After two years of COVID-19, international trips are back on the menu for 2022. But just like travel as a whole, the pandemic has reshaped international travel. And it all starts with what you pack for that big trip.
After a half-dozen or so international trips over the last year, I’ve gotten into a groove when it comes to packing for each trip abroad. Some of the things I make sure are in my bag these days are tried-and-true items, while others are brand new pandemic requirements to get where I want to go – and home – safely.
This isn’t an exhaustive packing list, but here are some must-haves for your wallet, bag, and mindset as you head overseas or down south.
Tickets That Can Be Changed or Canceled
Now more than ever, flexibility reigns supreme. So my international travel checklist starts long before I get to packing: It all begins with flights.
Sure, travel feels more certain now than it did just a year ago. But for a big international trip, it still feels like your plans could change at any moment. And that makes booking flights and hotels that can be changed or canceled for free paramount.
These days, I’m only booking main cabin economy fares or higher … none of the cheapest basic economy fares, which can no longer be changed nor canceled, period, on most airlines. By paying about $150 or so more for that flexible main cabin fare, you can change your flights without paying hefty fees if plans change or your destination suddenly closes – or just cancel the flight and get a voucher for the full value of your ticket.
If you ask me, that flexibility is well worth the extra cost. But in many cases, there’s an even better way to book: Using some of the points and miles you hoarded throughout the pandemic. That’s how I’ve booked every single international trip over the last year and change.
There are two big reasons I keep turning to my balance of points and miles for international travel. First, these miles aren’t getting more valuable as you hang onto them. Airlines are celebrating the return of travel in 2022 in the worst way: devaluations, charging more miles for the same flights as we’ve seen from Delta, Emirates, and a handful other airlines.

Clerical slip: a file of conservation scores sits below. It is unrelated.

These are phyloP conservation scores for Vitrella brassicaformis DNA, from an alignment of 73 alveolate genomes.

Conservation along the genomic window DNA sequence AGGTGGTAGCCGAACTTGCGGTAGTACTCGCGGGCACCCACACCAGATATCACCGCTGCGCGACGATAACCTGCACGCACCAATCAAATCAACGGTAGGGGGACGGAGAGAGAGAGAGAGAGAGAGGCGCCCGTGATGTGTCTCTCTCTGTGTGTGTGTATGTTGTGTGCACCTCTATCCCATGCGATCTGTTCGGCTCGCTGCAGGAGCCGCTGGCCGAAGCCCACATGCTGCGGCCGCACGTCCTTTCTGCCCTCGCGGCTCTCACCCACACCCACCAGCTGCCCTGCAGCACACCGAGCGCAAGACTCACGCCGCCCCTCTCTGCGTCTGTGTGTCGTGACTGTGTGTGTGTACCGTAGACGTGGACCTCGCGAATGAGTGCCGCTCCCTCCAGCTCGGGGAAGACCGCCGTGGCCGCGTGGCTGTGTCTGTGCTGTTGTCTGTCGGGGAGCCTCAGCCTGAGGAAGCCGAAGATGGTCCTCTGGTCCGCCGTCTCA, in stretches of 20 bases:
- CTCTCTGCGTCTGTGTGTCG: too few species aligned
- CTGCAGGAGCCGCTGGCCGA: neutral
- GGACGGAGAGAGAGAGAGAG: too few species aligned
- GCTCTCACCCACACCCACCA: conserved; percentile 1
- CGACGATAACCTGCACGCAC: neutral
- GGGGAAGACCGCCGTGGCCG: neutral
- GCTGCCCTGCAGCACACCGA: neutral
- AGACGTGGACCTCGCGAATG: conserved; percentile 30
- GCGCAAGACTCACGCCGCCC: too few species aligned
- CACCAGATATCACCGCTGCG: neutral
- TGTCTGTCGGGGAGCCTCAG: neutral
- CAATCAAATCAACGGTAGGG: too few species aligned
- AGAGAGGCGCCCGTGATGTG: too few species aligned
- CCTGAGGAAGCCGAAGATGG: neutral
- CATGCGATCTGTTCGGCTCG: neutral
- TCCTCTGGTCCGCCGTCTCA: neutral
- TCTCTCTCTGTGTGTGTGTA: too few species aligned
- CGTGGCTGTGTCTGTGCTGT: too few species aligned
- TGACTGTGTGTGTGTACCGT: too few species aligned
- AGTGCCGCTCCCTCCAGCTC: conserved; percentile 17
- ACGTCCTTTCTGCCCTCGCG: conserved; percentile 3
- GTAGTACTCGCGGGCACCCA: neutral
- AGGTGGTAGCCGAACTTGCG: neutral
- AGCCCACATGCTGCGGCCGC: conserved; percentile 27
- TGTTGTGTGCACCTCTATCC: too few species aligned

But more importantly, it can be even more flexible to book with miles.
Rather than worrying about using up airline vouchers after canceling trips, many airlines allow you to simply cancel award tickets free and get your miles right back. American and Delta now allow free mileage redeposit, at least so long as you’ve got a Delta main cabin award ticket. On United, it’s free so long as you cancel at least 30 days in advance. You’ll get your taxes and fees back, too.
The list goes on. Emirates is allowing free cancellation on award tickets, like a great sweet spot to fly to Europe and back in business class for 90,000 miles. Air Canada Aeroplan is offering free cancellation on all award tickets ticketed by April 30. Other international airlines including Virgin Atlantic, Singapore, and ANA and its Mileage Club have reasonable cancellation fees.
This mindset goes beyond flights, too. I’m only booking hotel rates that can be canceled for a full refund – and that’s much easier these days. And even with Airbnb, it’s much easier to find flexible reservations thanks to the Airbnb cancellation policy.
A Passport & Vaccine Card
“Passport” and “international travel” are nearly synonymous. You can’t have one without the other. But if you’re leaving the country, a Centers for Disease Control and Prevention (CDC) vaccination card is practically mandatory now, too.
International travel might be coming back, but the entry rules vary from country to country: Many countries across Europe require proof of vaccination for Americans and other travelers. Some countries around the globe will let you in with just a recent negative COVID-19 test, while others require both a test and proof of vaccination. And then there are some destinations like Mexico, which has been wide-open to travel throughout the pandemic without requirements.